Sleep studies are the diagnostic tool used to identify sleep disorders. These are performed under the care of sleep professionals in one of two settings: in-lab or a home sleep test. There are pros and cons to each environment but make no mistake. Completing an in-lab study is proven to be much more effective and controlled than a home sleep test.
According to the National Healthy Sleep Awareness Project, an estimated 25 million adults in the United States suffer from obstructive sleep apnea. In fact, it’s believed that over 80% of men and 90% of women with obstructive sleep apnea go undiagnosed, which is particularly troubling due to recent research which links sleep apnea to high blood pressure, heart disease, type 2 diabetes, weight gain, and more.
The good news for those that have been diagnosed with sleep apnea is that it can easily be fixed with professional help. Sleep experts can diagnose common sleep disorders and prescribe methods to alleviate sleep issues, such as a continuous positive airway pressure (CPAP) device.
Types of Sleep Studies
The first step to relief is the diagnosis, which is done through a sleep study. Sleep studies are the diagnostic tool used to identify sleep disorders. These are performed under the care of sleep professionals in one of two settings: in-lab or a home sleep test. There are pros and cons to each environment but make no mistake. Completing an in-lab study is proven to be much more effective and controlled than a home sleep test.
Home Sleep Test
A home test study is exactly what it sounds like. The sleep study is conducted in the person’s home in the comfort of their own bed. Patients’ heart rate is monitored through sensors that generally slip over the index finger to measure oxygen levels. Breathing patterns are monitored by another set of sensors strapped to the patient’s chest, and a small tube is placed in the nostrils to measure the amount of air the patient breathes through their nose.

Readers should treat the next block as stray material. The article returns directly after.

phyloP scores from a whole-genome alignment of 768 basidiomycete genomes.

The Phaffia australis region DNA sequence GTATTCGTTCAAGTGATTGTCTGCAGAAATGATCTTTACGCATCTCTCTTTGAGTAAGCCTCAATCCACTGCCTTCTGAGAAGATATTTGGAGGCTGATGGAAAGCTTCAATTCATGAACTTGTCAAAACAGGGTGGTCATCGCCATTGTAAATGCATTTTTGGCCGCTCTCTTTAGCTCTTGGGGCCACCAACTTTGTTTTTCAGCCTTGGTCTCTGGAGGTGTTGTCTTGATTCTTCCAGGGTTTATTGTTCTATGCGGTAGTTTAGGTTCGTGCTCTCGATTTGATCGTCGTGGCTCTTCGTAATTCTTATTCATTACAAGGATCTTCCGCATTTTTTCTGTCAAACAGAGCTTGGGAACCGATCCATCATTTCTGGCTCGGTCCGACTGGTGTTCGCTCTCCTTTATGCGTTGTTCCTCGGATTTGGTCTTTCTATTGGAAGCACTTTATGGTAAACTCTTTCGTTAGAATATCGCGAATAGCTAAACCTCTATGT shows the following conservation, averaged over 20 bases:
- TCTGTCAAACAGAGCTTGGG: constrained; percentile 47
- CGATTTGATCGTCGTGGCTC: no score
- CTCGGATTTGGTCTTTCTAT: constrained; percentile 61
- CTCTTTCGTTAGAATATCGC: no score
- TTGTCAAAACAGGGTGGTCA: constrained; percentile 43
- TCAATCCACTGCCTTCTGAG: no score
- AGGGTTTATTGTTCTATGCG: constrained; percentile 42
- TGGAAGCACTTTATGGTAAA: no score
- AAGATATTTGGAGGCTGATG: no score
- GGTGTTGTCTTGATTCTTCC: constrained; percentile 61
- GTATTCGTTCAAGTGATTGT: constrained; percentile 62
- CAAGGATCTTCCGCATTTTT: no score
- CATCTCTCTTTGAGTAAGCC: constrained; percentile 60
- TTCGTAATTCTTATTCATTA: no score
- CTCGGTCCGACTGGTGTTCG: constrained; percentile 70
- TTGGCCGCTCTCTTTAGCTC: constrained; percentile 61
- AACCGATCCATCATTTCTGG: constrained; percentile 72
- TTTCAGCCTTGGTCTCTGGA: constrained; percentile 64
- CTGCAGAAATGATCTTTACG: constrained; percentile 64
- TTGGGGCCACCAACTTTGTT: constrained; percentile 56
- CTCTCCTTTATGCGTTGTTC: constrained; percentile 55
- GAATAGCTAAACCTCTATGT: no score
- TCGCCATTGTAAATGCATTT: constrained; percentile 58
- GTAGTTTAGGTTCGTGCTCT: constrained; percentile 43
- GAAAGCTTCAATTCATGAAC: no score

Home sleep studies are also attractive to those who have high deductible insurance plans or have no insurance, simply because they are less expensive. Thus the general appeal of the home sleep test is the convenience, cost, and comfort. However, just because it is easier and less expensive doesn’t mean it’s the right option.
Lauri Leadley, a sleep expert and president of the Valley Sleep Center in Mesa, Arizona states “Home sleep tests are an option when a patient is suspected of having sleep apnea and doesn’t have other issues such as congestive heart failure, lung disease or other sleep disorders.”
Also, a home sleep test lacks the full array of tools and diagnostics available during an in-lab study. Home tests only provide measurements, not a diagnosis. An appointment with a sleep professional is still required to read and interpret the data gathered.
Lab Sleep Study
A lab sleep study has a certain connotation that suggests white lab coats, sterile machines, and a general twinge of discomfort. As such, sleep study patients often complain that they are unable to relax during their studies. However, most of these notions are easily debunked once visiting a sleep study clinic.
Leadley states that sleep clinics are “often furnished with high-quality bedding, warm and homey furniture and décor, and minimal hospital equipment in the room.” All of this is designed to relax the patient and make them feel more at home.
An in-lab sleep study will also use more sensors and gather more accurate data. Sleep professionals will also monitor your progress throughout the night to ensure everything is running correctly. This ensures that the patient is following protocol throughout the study. This is superior to a home sleep test in that a home test cannot measure brain wave activity. This means that a person lying in bed awake or asleep shows no noticeable difference in a home test.
For those of us that are conscious of the cost of an in-lab sleep study, almost all insurances cover sleep studies. According to our research, insurance providers may require a home sleep test before conducting a more accurate in-lab test.If you live in Alaska and are ready to conduct a sleep study, contact the Alaska Sleep Clinic to speak with a sleep professional.